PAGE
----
Researchers in the UK and Japan have turned to nature (read, magnetic bacteria) to help produce electronics on a nano scale. They say the bacteria could help us make better hard drives and faster internet connections.
Researchers at Britain's University of Leeds and Japan's Tokyo University of Agriculture and Technology have used a type of bacterium that "eats" iron to create tiny magnets inside themselves, similar to those found in traditional hard drives.
The research could lead to much faster, higher density hard drives and a range of other high-performance, environmentally friendly electronic devices, the scientists say.
"We're forever trying to make electronic components smaller but are quickly reaching our limits with traditional manufacturing techniques," Sara Staniland from Leeds University's School of Physics and Astronomy, told DW. "Nature can help us."
For its research, Staniland's team has used the bacterium Magnetsopirilllum magneticum. These naturally magnetic microorganisms, found in ponds and lakes, swim along the Earth's magnetic lines, aligning like compass needles.
Bacteria could help us break storage barriers in the future
When they eat iron, proteins interact to produce tiny crystals of magnetite, the most magnetic of all naturally occurring minerals on Earth.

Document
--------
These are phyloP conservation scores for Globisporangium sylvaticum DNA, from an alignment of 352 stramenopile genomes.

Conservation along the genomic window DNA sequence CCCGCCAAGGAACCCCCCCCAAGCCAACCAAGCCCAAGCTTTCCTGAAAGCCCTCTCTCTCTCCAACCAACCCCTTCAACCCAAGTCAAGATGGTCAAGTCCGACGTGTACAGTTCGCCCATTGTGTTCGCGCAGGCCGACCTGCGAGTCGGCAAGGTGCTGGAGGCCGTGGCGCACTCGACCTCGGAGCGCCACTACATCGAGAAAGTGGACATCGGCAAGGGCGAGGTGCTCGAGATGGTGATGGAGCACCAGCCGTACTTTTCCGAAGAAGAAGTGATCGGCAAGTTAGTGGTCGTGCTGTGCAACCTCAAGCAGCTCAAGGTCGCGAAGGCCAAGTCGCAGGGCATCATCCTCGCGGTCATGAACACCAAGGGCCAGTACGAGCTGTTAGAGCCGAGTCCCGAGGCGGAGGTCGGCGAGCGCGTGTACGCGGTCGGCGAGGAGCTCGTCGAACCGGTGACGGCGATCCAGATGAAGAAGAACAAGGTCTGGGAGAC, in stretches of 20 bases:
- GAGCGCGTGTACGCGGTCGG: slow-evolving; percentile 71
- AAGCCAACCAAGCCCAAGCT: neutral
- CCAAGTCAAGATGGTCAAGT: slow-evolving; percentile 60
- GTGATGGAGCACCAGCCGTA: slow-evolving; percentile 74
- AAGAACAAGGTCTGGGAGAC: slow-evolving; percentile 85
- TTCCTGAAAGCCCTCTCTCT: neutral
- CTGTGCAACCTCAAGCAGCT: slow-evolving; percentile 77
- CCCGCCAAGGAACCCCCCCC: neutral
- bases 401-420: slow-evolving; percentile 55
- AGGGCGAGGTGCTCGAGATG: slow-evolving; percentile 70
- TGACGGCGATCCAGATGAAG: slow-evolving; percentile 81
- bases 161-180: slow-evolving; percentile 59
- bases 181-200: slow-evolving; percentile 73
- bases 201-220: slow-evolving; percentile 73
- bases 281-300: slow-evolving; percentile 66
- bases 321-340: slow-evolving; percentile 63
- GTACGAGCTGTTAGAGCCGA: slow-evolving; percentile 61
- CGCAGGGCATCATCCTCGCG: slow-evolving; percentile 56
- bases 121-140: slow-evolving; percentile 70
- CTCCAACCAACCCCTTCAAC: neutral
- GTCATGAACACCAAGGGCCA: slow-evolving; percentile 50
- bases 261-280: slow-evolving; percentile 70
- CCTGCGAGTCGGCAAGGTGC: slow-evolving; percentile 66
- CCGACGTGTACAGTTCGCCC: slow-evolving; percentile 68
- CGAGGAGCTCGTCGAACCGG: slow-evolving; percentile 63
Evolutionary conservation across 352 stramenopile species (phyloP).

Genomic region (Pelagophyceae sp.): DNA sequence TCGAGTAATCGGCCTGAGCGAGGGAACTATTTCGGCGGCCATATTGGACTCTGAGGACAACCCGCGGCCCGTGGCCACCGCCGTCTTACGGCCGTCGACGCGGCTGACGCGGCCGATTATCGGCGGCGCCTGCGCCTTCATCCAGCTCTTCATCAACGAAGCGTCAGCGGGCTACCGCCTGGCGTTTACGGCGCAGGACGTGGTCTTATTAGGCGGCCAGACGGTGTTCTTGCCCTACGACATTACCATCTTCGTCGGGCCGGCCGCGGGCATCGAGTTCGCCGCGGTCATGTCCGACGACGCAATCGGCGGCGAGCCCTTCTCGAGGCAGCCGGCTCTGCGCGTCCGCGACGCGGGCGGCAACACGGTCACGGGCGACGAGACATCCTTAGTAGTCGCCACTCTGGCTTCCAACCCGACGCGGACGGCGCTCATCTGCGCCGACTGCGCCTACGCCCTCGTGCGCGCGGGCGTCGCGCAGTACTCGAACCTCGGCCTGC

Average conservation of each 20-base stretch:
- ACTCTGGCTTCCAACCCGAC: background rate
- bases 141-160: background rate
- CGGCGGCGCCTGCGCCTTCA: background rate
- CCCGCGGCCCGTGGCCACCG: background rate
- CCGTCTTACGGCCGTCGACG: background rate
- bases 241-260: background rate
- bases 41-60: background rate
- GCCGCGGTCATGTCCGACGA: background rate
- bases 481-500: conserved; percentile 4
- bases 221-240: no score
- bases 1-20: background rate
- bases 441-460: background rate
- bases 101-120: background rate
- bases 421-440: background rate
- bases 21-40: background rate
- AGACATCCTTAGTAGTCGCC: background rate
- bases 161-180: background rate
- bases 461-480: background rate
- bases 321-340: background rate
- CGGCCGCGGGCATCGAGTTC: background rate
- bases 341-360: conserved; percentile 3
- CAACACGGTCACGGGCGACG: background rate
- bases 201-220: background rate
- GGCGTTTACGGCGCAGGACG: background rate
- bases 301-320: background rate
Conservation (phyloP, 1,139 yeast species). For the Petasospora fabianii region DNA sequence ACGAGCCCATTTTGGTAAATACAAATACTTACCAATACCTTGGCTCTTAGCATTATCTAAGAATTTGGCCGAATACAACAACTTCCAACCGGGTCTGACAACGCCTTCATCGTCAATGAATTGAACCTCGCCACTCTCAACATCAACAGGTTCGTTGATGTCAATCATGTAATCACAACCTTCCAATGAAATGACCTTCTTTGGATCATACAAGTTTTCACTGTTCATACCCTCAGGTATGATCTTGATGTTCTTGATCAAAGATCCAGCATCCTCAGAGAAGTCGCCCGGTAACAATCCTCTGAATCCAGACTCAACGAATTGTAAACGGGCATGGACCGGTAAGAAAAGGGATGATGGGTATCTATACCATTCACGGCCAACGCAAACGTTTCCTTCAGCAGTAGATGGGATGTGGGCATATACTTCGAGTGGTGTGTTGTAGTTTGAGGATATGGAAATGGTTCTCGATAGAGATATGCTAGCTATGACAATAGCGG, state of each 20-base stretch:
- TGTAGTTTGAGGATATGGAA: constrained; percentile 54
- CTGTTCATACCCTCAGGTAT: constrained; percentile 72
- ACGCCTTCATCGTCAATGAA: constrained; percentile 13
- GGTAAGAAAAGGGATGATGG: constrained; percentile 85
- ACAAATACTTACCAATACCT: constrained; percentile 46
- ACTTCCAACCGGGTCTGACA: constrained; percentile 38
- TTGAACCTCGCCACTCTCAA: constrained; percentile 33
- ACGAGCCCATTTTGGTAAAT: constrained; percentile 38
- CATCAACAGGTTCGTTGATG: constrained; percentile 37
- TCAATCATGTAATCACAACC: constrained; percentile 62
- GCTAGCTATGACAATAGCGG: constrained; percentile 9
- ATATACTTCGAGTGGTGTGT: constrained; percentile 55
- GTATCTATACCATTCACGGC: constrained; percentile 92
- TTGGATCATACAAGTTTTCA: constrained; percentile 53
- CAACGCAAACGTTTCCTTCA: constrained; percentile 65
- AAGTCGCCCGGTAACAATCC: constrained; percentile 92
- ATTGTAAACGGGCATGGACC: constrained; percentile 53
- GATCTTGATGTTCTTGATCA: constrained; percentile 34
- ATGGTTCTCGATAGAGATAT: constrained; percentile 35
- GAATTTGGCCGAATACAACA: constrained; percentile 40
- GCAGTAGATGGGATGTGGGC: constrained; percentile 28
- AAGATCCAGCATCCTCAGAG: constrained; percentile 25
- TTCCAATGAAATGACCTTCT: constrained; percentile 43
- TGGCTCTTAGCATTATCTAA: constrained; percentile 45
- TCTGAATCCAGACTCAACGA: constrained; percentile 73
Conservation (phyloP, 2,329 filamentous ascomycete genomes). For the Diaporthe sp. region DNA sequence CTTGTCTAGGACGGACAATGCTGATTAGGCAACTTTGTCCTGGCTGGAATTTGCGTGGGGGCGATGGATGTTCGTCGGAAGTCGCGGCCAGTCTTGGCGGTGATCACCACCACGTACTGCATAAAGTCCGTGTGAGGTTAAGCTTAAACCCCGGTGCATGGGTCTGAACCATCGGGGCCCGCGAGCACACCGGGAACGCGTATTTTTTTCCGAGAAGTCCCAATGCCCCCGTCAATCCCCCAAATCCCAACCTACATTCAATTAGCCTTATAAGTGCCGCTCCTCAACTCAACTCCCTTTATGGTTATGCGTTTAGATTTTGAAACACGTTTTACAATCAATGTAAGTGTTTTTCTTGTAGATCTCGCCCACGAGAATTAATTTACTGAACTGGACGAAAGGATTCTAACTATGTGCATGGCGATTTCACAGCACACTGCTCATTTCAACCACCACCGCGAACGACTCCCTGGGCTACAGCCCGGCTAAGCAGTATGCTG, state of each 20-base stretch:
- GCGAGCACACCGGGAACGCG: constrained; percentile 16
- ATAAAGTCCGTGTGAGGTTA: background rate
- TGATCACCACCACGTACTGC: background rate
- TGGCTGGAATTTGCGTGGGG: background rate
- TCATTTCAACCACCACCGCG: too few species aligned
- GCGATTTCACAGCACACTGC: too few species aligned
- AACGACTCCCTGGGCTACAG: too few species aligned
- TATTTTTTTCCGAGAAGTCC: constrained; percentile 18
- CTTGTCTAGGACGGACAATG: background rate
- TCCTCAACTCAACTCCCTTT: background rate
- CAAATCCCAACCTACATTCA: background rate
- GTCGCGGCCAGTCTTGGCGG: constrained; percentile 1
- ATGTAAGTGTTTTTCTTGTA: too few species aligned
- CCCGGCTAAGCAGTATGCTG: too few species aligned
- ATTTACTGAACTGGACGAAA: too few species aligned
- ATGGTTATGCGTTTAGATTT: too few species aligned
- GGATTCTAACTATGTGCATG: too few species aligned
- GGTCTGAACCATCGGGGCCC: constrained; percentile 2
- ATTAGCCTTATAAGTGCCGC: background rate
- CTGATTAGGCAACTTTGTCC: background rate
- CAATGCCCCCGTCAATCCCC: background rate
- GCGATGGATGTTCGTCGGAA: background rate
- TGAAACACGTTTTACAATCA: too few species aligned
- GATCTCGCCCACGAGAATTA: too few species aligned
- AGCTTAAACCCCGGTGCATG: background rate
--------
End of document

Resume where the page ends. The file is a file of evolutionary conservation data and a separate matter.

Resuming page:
The researchers, after studying how proteins inside the bacteria collect, shape and position these so-called nanomagnets, copied the method and applied it outside the bacteria, in a move that has been likened to "growing" magnets.
Enabling these nanomagnets to hold information will lead to "the hard drive of the future," Staniland said.
Industry analysts have welcomed the research.
"Dealing with data growth has been a key challenge for IT organizations of all sizes for a number of years," Simon Robinson, a storage expert with 451 Research in London, wrote in an e-mail to DW.
"While the hard drive industry has been able to respond to this challenge by massively increasing drive densities over the last decade in particular, there is a longer term concern that at some point we are going to hit a limit, though some of the major manufacturers believe 50 terabyte drives are achievable," Robinson said. "As in other parts of the technology world, the answer over the longer term may come from biology, though clearly this is still at an extremely experimental stage."
In a longstanding collaboration with the University of Leeds, Masayoshi Tanaka from the Tokyo University of Agriculture and Technology used a different protein to create tiny electrical wires - "nanowires" - that could be capable of transferring information.
These biological wires could be grown to have an electrical resistance and "connected to other components as part of an entirely biological computer," Tanaka said in a statement.
The researchers aim to develop a "toolkit" of proteins and chemicals that could be used "to grow computer components from scratch," Sara Staniland of Leeds University added.
Numerous other groups are researching nanomagnets, including a group of microbiolgists headed by Christian Jogler and Dirk Schüler at the Ludwig-Maximilians-University in Munich, in cooperation with the Max Planck Institutes for Molecular Genetics in Berlin and Marine Microbiology in Bremen, as well as a group of researchers headed by Will Branford from the Imperial College London.
Author: John Blau
Editor: Zulfikar Abbany